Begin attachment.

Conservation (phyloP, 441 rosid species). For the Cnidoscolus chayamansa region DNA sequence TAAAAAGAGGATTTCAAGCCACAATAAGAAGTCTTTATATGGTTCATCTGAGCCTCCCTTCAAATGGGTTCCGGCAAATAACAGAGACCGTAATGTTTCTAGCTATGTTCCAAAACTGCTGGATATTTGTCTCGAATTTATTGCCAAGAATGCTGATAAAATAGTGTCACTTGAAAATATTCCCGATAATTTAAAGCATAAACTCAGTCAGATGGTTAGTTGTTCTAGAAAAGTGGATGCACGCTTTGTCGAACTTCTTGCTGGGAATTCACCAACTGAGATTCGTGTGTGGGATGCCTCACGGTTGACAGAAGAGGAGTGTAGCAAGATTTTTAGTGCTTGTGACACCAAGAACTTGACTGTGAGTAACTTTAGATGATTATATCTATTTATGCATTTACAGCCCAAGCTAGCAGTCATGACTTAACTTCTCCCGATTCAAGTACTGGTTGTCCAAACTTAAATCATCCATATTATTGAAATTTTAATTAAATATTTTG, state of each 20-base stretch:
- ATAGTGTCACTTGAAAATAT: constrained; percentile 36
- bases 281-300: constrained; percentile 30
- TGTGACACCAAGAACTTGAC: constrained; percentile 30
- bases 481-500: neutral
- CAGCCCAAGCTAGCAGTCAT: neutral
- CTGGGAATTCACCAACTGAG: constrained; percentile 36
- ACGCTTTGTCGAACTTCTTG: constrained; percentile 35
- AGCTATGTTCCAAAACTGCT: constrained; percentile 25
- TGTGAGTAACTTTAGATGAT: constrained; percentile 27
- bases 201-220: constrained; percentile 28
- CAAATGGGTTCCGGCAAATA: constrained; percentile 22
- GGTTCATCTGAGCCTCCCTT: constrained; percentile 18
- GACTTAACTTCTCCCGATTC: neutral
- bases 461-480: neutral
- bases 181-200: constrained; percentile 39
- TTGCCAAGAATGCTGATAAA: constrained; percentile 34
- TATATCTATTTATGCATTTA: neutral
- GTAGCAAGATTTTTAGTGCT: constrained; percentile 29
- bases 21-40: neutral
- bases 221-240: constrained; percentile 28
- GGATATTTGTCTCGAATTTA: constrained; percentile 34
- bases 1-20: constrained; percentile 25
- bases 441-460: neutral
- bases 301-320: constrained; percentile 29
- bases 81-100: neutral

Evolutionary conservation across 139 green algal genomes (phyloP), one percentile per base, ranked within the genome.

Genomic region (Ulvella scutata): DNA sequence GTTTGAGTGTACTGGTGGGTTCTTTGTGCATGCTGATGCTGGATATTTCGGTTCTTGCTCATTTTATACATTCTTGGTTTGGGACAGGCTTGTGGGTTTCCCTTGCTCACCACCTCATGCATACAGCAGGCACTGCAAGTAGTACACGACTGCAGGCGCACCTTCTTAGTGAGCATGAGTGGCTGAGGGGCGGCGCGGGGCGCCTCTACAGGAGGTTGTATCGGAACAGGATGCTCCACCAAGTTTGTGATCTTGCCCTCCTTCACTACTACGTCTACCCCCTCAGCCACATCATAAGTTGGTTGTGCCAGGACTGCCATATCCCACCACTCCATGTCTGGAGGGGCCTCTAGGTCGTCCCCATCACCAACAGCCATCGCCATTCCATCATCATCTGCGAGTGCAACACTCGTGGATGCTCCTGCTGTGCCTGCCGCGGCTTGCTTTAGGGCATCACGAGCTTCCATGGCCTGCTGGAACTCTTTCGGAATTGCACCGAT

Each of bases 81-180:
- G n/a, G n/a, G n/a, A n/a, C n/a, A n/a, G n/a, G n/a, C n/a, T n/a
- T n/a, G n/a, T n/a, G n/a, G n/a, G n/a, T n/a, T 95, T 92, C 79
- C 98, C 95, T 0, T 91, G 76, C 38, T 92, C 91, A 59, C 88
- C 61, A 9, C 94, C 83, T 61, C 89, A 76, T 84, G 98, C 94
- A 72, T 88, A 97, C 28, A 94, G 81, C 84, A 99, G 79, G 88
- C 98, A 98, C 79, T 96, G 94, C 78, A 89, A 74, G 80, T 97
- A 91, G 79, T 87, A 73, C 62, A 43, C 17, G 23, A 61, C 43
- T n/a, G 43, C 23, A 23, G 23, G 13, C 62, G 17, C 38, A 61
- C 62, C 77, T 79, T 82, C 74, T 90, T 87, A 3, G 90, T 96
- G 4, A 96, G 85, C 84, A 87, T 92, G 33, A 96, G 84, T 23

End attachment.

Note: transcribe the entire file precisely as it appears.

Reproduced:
Conservation (phyloP, 441 rosid species). For the Cnidoscolus chayamansa region DNA sequence TAAAAAGAGGATTTCAAGCCACAATAAGAAGTCTTTATATGGTTCATCTGAGCCTCCCTTCAAATGGGTTCCGGCAAATAACAGAGACCGTAATGTTTCTAGCTATGTTCCAAAACTGCTGGATATTTGTCTCGAATTTATTGCCAAGAATGCTGATAAAATAGTGTCACTTGAAAATATTCCCGATAATTTAAAGCATAAACTCAGTCAGATGGTTAGTTGTTCTAGAAAAGTGGATGCACGCTTTGTCGAACTTCTTGCTGGGAATTCACCAACTGAGATTCGTGTGTGGGATGCCTCACGGTTGACAGAAGAGGAGTGTAGCAAGATTTTTAGTGCTTGTGACACCAAGAACTTGACTGTGAGTAACTTTAGATGATTATATCTATTTATGCATTTACAGCCCAAGCTAGCAGTCATGACTTAACTTCTCCCGATTCAAGTACTGGTTGTCCAAACTTAAATCATCCATATTATTGAAATTTTAATTAAATATTTTG, state of each 20-base stretch:
- ATAGTGTCACTTGAAAATAT: constrained; percentile 36
- bases 281-300: constrained; percentile 30
- TGTGACACCAAGAACTTGAC: constrained; percentile 30
- bases 481-500: neutral
- CAGCCCAAGCTAGCAGTCAT: neutral
- CTGGGAATTCACCAACTGAG: constrained; percentile 36
- ACGCTTTGTCGAACTTCTTG: constrained; percentile 35
- AGCTATGTTCCAAAACTGCT: constrained; percentile 25
- TGTGAGTAACTTTAGATGAT: constrained; percentile 27
- bases 201-220: constrained; percentile 28
- CAAATGGGTTCCGGCAAATA: constrained; percentile 22
- GGTTCATCTGAGCCTCCCTT: constrained; percentile 18
- GACTTAACTTCTCCCGATTC: neutral
- bases 461-480: neutral
- bases 181-200: constrained; percentile 39
- TTGCCAAGAATGCTGATAAA: constrained; percentile 34
- TATATCTATTTATGCATTTA: neutral
- GTAGCAAGATTTTTAGTGCT: constrained; percentile 29
- bases 21-40: neutral
- bases 221-240: constrained; percentile 28
- GGATATTTGTCTCGAATTTA: constrained; percentile 34
- bases 1-20: constrained; percentile 25
- bases 441-460: neutral
- bases 301-320: constrained; percentile 29
- bases 81-100: neutral

Evolutionary conservation across 139 green algal genomes (phyloP), one percentile per base, ranked within the genome.

Genomic region (Ulvella scutata): DNA sequence GTTTGAGTGTACTGGTGGGTTCTTTGTGCATGCTGATGCTGGATATTTCGGTTCTTGCTCATTTTATACATTCTTGGTTTGGGACAGGCTTGTGGGTTTCCCTTGCTCACCACCTCATGCATACAGCAGGCACTGCAAGTAGTACACGACTGCAGGCGCACCTTCTTAGTGAGCATGAGTGGCTGAGGGGCGGCGCGGGGCGCCTCTACAGGAGGTTGTATCGGAACAGGATGCTCCACCAAGTTTGTGATCTTGCCCTCCTTCACTACTACGTCTACCCCCTCAGCCACATCATAAGTTGGTTGTGCCAGGACTGCCATATCCCACCACTCCATGTCTGGAGGGGCCTCTAGGTCGTCCCCATCACCAACAGCCATCGCCATTCCATCATCATCTGCGAGTGCAACACTCGTGGATGCTCCTGCTGTGCCTGCCGCGGCTTGCTTTAGGGCATCACGAGCTTCCATGGCCTGCTGGAACTCTTTCGGAATTGCACCGAT

Each of bases 81-180:
- G n/a, G n/a, G n/a, A n/a, C n/a, A n/a, G n/a, G n/a, C n/a, T n/a
- T n/a, G n/a, T n/a, G n/a, G n/a, G n/a, T n/a, T 95, T 92, C 79
- C 98, C 95, T 0, T 91, G 76, C 38, T 92, C 91, A 59, C 88
- C 61, A 9, C 94, C 83, T 61, C 89, A 76, T 84, G 98, C 94
- A 72, T 88, A 97, C 28, A 94, G 81, C 84, A 99, G 79, G 88
- C 98, A 98, C 79, T 96, G 94, C 78, A 89, A 74, G 80, T 97
- A 91, G 79, T 87, A 73, C 62, A 43, C 17, G 23, A 61, C 43
- T n/a, G 43, C 23, A 23, G 23, G 13, C 62, G 17, C 38, A 61
- C 62, C 77, T 79, T 82, C 74, T 90, T 87, A 3, G 90, T 96
- G 4, A 96, G 85, C 84, A 87, T 92, G 33, A 96, G 84, T 23